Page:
Finalist-PhilBlogAwards 2010

Finalist-PhilBlogAwards 2010
Finalist for society, politics, history blogs



Monday, October 10, 2011



Erle Frayne D. Argonza

Governance reforms in the Dominican Republic have included strengthening institutional capacity to deal with problems of children and adolescents. The country’s National Council for Children and Adolescents (CONANI) is the lead agency created for the task.

The CONANI had so far been operating on an expanded mandate so as to cover problems related to human traffick. In this regard, the International Organization for Migration or IOM has been co-partnering with the CONANI’s efforts, with commitments going up through the sheltering of child victims of human traffick.

Below is an update report about the subject that makes the country a showcase in sheltering affected children.

[Philippines, 11 October 2011]


Improving Shelters for Child Victims of Trafficking in the Dominican Republic

Posted on Friday, 16-09-2011

Dominican Republic - This week IOM completed its Children's Shelter Improvement Plan in coordination with the Dominican National Council for Children and Adolescents (CONANI) as part of its programme to build the capacity of the Dominican authorities to manage cases of child victims of trafficking.

Four temporary shelters managed by CONANI have received structural improvements and material necessities in order to improve the conditions of vulnerable children in need of protection, including Dominican children, unaccompanied minor migrants and victims of trafficking, under the care of the Dominican child protection authorities.

Structural improvements to the physical structures of the four shelters included replacing broken doors and windows, painting walls, building walls to increase privacy, and paving outdoor patio play-spaces.

Based on the needs of each facility, IOM has furnished the shelters with games, books, and other educational materials, as well as a range of appliances including fans, water coolers, washing machines, lockers, and lawn mowers.

"IOM works closely with CONANI in the search for durable solutions for child victims of trafficking and unaccompanied minor migrants. Improvements to these shelters will help CONANI to provide enhanced care to child victims of trafficking that end up in the protection of the State. Other vulnerable children found in these facilities will also benefit," explains Cy Winter, IOM Chief of Mission in Santo Domingo.

These physical and material improvements have been carried out in conjunction with a series of trainings for the staff of five of CONANI's temporary shelters on how to identify signs that a child has been a victim of human trafficking, as well as how to provide specialized attention to child victims. The staff training complements an awareness campaign carried out with more than 300 members of the child protection system via 11 workshops held in late 2010.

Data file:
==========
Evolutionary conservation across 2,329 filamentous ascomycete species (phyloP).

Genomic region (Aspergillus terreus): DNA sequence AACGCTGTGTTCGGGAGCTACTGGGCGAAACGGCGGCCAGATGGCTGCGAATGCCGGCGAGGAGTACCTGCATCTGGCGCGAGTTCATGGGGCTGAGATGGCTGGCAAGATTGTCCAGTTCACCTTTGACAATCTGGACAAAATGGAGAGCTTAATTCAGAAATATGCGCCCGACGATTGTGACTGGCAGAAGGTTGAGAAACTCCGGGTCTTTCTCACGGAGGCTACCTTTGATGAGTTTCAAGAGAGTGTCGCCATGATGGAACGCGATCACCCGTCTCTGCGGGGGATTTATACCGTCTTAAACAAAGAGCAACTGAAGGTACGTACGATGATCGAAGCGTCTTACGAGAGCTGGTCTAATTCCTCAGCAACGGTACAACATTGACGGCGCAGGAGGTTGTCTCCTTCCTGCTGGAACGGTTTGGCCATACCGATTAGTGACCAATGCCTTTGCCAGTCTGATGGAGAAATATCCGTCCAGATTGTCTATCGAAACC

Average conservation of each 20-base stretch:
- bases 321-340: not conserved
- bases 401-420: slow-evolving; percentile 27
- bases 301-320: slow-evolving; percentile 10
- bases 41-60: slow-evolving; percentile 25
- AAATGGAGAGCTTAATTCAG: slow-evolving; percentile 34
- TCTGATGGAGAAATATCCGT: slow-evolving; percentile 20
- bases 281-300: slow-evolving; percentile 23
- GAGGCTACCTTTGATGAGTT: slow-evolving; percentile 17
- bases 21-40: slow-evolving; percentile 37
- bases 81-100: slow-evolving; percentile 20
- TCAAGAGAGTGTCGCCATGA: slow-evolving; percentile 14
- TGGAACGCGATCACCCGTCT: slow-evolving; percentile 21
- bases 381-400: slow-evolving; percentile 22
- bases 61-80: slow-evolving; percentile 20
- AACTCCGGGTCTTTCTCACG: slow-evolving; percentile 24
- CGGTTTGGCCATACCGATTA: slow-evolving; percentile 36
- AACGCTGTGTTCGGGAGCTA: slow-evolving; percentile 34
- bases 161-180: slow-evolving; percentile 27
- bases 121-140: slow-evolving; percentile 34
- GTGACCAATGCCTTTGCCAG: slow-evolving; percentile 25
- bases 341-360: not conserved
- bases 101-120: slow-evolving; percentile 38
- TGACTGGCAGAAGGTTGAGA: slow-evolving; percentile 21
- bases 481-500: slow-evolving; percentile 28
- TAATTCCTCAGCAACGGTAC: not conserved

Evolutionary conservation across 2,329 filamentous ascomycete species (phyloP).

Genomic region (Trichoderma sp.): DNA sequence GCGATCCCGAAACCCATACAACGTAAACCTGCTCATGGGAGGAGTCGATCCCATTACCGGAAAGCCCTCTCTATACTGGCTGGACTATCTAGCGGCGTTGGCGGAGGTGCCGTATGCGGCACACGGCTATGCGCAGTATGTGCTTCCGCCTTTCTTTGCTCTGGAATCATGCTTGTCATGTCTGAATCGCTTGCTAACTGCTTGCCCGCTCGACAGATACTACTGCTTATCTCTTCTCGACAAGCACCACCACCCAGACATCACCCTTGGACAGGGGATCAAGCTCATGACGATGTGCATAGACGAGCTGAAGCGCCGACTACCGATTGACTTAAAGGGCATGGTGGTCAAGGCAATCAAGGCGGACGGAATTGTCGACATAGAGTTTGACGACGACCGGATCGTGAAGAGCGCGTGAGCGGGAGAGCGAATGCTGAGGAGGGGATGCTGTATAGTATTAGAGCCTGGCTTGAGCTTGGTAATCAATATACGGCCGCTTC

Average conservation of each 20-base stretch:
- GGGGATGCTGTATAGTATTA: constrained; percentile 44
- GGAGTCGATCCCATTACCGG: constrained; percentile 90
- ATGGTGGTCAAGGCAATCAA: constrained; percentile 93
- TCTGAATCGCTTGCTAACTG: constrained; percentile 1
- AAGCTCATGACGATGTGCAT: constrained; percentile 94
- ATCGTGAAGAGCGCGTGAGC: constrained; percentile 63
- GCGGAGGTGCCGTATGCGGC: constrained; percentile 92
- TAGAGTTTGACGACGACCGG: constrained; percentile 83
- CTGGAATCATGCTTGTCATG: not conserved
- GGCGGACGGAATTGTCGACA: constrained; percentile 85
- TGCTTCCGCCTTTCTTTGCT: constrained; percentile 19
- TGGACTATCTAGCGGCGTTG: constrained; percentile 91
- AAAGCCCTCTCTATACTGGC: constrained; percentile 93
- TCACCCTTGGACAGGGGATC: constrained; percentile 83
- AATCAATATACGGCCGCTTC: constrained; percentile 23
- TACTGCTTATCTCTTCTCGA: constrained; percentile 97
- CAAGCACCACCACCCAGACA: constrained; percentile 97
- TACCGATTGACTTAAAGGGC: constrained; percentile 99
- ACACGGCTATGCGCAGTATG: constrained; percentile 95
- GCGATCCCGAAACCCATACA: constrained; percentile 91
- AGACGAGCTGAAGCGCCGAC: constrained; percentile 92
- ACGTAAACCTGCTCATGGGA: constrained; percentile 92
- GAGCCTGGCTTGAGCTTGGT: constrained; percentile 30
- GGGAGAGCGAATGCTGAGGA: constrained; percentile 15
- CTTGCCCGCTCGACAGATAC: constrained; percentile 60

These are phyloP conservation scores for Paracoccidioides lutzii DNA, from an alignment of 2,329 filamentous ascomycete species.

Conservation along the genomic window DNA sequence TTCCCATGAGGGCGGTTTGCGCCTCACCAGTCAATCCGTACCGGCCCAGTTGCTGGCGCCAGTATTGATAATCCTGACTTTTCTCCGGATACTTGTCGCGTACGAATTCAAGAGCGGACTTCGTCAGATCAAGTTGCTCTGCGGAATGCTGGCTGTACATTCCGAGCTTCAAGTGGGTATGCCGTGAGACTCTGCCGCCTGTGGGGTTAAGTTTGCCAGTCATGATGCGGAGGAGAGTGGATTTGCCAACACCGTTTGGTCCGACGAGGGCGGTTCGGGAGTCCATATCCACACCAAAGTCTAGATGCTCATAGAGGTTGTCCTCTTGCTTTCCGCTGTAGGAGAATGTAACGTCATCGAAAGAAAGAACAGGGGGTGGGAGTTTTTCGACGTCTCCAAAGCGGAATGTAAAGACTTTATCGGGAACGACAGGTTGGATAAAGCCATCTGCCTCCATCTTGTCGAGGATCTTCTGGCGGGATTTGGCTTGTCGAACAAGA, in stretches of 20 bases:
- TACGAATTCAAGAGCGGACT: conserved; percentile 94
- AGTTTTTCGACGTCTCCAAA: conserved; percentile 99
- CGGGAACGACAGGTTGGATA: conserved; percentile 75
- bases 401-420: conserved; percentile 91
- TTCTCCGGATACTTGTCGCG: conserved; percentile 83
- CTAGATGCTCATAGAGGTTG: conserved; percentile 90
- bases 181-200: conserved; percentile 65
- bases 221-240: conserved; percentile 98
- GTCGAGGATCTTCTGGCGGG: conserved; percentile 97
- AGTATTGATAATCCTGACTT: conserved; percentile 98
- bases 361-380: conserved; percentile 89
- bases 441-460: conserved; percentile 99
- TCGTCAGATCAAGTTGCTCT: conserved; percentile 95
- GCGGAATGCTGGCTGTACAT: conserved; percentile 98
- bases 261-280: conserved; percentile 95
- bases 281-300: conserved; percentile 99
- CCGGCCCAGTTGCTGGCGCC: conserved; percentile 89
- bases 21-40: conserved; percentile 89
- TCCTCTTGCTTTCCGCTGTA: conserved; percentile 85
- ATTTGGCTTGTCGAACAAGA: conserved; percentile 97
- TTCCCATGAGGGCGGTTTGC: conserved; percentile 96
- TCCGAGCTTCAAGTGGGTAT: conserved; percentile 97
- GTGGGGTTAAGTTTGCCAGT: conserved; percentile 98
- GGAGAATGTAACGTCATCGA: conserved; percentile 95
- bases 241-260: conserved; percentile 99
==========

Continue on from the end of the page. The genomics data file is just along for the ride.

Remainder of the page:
Since the January 2010 earthquake in Haiti, IOM has also formed part of the inter-agency CONANI Technical Assistance Committee seeking solutions for the unaccompanied minors under CONANI protection as a result of being displaced by the earthquake.

There are currently 234 children in the care of CONANI's temporary shelters; 45 are Haitian nationals.

In 2011 IOM has worked with the child protection authorities in the Dominican Republic and CONANI and with Haiti's Institute for Social Well-Being and Research (IBESR) to provide family tracing, return and reintegration assistance to 23 Haitian child victims of trafficking, including a large group of children trafficked for forced begging rescued by the Dominican General Directorate of Migration in a February 2011 raid.

As part of IOM's continued cooperation with the child protection authorities in both countries, IOM organized a bi-national meeting in May 2011 aimed at improving dialogue on short-term care and long-term solutions for unaccompanied minor migrants and child victims of trafficking. A follow up visit by staff of IBESR to CONANI is planned for October.

IOM's work to improve the conditions of child migrants and child victims of trafficking in the Dominican Republic is made possible through support from the United States Department of State, Bureau of Population, Refugees and Migration (PRM) and the Office to Monitor and Combat Trafficking in Persons (GTIP), and the United Kingdom Foreign and Commonwealth Office in Santo Domingo.

For more information, please contact:

Gina Gallardo


Zoë Stopak-Behr
IOM Santo Domingo
Tel: 809 688 8174


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